The report found housing investment has been more likely among hospitals with their own health plans or other types of arrangements in which they were receiving a fixed amount of money to care for a group of patients. Getting patients into housing could lower their costs and increase their operating margins. Others, particularly religiously affiliated and children’s hospitals, sought housing solutions as part of their charitable mission.

Reynolds said the trend is due in part to the Affordable Care Act, which requires hospitals to perform a community needs assessment to help guide their charitable efforts. That prompted more hospitals to consider the social needs of their patients and pushed housing concerns up the list. Additionally, the Internal Revenue Service clarified in 2015 that hospitals could claim housing investments as charitable spending required under their tax-free status. And provisions included in the 2017 tax cut bill provided significant tax savings for investors in newly designated opportunity zones, increasing their interest in affordable housing projects.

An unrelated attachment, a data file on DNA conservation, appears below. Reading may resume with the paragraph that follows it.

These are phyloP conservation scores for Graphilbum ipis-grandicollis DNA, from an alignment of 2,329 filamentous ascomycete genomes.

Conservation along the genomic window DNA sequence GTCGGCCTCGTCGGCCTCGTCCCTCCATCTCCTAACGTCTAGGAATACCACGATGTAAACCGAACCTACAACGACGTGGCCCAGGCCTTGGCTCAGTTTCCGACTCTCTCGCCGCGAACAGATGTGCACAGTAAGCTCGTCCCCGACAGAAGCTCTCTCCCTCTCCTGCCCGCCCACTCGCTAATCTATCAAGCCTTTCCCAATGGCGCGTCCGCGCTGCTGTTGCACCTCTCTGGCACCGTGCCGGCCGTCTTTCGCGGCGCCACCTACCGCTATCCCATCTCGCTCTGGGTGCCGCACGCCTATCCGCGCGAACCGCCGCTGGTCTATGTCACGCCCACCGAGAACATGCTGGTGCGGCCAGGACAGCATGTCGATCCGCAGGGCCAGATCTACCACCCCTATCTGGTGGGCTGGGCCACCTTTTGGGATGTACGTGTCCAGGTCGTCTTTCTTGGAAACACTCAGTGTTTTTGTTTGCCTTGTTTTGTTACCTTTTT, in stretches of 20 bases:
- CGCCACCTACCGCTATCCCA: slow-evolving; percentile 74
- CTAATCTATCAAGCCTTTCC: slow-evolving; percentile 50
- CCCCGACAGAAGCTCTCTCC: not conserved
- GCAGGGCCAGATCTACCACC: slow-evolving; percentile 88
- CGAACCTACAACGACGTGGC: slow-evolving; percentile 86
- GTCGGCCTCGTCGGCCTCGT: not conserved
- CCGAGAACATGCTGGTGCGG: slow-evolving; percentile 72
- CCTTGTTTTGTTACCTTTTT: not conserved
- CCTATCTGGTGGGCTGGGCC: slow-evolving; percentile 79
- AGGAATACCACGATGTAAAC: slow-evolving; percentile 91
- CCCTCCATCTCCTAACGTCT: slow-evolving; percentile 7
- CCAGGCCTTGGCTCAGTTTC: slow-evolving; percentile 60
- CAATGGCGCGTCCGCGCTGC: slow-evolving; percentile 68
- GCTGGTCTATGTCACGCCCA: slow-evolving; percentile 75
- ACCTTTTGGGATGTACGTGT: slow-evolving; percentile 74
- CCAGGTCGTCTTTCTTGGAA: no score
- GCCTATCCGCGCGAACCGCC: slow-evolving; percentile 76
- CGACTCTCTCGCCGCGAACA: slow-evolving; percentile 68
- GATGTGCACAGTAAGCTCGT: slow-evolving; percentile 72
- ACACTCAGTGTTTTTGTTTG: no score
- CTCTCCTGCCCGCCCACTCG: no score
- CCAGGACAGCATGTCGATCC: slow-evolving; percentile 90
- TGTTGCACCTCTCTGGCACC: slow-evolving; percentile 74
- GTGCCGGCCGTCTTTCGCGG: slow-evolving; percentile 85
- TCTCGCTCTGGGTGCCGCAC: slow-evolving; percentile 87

Some hospitals, she said, may use their cash reserves to invest in housing projects that generate a lower return than other investment options because it furthers their mission, not just their profits.

In other cases, hospital systems play a facilitator role—using their access to cheap credit or serving as an anchor tenant in a larger development—to help get a project off the ground.

“Housing is not their business,” Guerrero said. “It’s not an easy space to get into if you don’t have the experience, if you don’t have a real estate development team in-house to understand how to put these deals together.”